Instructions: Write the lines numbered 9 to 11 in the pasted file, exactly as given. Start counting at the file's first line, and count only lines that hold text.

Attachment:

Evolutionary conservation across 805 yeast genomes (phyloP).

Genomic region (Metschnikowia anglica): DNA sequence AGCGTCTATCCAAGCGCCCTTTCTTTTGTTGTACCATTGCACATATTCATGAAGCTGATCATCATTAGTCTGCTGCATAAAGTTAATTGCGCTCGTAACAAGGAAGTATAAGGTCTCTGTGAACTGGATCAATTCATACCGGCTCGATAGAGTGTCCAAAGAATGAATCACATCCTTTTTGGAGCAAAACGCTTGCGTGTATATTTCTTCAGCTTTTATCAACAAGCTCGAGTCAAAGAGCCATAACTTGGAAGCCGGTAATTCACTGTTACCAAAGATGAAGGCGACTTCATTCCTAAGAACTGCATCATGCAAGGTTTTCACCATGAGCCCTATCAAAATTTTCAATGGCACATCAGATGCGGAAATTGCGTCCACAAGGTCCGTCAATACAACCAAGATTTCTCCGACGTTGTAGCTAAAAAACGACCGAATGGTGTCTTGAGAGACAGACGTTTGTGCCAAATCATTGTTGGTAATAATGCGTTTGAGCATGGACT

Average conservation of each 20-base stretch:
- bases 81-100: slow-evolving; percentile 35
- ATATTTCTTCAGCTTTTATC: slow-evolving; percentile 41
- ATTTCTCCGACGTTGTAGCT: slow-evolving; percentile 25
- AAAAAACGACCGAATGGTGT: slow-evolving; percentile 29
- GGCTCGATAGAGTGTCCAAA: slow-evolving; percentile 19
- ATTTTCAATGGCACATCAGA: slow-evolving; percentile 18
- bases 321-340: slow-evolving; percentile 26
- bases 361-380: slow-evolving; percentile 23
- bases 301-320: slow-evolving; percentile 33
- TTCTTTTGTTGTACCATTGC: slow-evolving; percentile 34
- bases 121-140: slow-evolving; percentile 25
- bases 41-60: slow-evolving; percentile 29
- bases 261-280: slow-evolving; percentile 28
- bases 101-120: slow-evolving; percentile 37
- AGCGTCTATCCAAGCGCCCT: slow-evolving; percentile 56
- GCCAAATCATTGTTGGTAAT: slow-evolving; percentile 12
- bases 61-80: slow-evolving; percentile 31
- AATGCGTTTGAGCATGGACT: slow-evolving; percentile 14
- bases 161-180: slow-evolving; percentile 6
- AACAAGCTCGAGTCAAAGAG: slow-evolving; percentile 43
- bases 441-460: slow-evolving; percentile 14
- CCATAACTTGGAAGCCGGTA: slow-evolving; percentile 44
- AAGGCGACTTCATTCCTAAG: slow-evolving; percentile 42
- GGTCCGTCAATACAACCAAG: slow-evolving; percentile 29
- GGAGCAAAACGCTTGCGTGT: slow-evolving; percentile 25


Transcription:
- ATTTTCAATGGCACATCAGA: slow-evolving; percentile 18
- bases 321-340: slow-evolving; percentile 26
- bases 361-380: slow-evolving; percentile 23